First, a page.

Growing Up With Grease

Grease has been on my brain today.  No, not the movie.  Or the song.

In cleaning things out from Blackberry Flats, the homeplace, I wound up with two bars of Lava soap still unopened.  They were my Daddy’s.  When I asked Aub to help me by putting it away in my bathroom, she asked, “What is this stuff anyway?”

Lava soap and memories of my Daddy
Lava soap and memories of my Daddy

Lava soap.  Only the best go to soap EVER for folks who worked around cars and grease.  Well until they put Gojo on the market.  I remember Daddy keeping some of that out in his building and using it after working on one or another of the cars that lived in his yard.  But before that, Lava–the green stuff.  Lava soap reminds me of days working outside around my Daddy.  Of getting grease or pine tar off my hands.  Lava soap reminds me of Daddy.  Period.

So I now have two bars.  I don’t find myself with car grease and the like on my hands much anymore, but I will find a reason to use this soap.  Until then, I’ll keep it tucked away.  For just such an occasion.  And to keep a bit of Daddy close by.

As if I needed soap for that.

This evening I was reading a post by my scarf-maker friend called, “What’s Your Excuse?”  We’ve both been thinking about what we tell ourselves that gets in the way of us working towards our dreams.  Yes.  That.  Things like I say–“I don’t have enough time.”  “I wouldn’t be any good anyway.”  “I don’t have what it takes.”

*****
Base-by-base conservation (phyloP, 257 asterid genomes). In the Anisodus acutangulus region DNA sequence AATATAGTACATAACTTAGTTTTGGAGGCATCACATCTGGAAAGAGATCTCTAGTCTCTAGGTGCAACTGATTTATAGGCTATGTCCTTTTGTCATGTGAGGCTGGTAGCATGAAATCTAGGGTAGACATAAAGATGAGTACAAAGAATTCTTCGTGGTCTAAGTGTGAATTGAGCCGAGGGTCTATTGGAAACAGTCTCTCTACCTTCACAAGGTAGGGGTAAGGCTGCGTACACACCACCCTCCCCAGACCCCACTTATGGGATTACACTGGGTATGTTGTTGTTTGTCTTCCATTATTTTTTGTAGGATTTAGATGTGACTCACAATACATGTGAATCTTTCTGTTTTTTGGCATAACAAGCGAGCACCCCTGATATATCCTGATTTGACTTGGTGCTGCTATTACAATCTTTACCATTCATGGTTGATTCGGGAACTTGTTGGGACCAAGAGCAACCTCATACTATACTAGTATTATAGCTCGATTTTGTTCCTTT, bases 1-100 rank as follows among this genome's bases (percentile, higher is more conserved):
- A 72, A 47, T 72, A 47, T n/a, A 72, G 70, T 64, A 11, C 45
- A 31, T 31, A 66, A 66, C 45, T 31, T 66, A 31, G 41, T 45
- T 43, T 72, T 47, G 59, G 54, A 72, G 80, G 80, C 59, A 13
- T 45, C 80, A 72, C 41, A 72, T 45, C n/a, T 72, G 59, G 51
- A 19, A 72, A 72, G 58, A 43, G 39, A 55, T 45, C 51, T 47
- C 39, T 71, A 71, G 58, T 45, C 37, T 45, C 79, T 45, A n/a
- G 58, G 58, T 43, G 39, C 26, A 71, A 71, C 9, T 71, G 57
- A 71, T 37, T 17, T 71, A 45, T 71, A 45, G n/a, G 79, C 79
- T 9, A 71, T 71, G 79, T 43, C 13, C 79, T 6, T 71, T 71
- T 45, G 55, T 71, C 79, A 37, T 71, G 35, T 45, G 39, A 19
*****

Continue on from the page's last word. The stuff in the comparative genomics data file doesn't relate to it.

Yes, that’s right.  I said it.

I’m calling myself out.

My parents not only taught me what could wash away the grease but also what the best kind of grease is and what it is capable of.

Elbow grease.

My folks led by example, and they showed us that if you put your mind to it and put some elbow grease behind it, you can get things done.

I remember when it was my turn to wash the dishes after supper.  One of us girls would clear, one would rinse and load, and one would do the dishes that had to be washed by hand.  Or something like that.  I can remember when Mama came back through and handed me a pot that I’d given a half-hearted scrubbing to.  I whined that it was just too hard.

“Grab that sponge and give it some elbow grease.  It will come clean.  You can do this.”

And she was always right.  Always.

If my heart is set on something, and I get my head wrapped around it and make a plan, all I have to do is apply some elbow grease–work on making it happen–then I can do it.  I can.  But head and heart only aren’t going to get the job done.

The magic ingredient.

Elbow grease.

A little stick-to-it-iveness and putting some hard work into it.

And it can happen.

Especially if I use that same elbow grease to heave all the excuses out the window.

Love and wishes for dreams worth using elbow grease to all.


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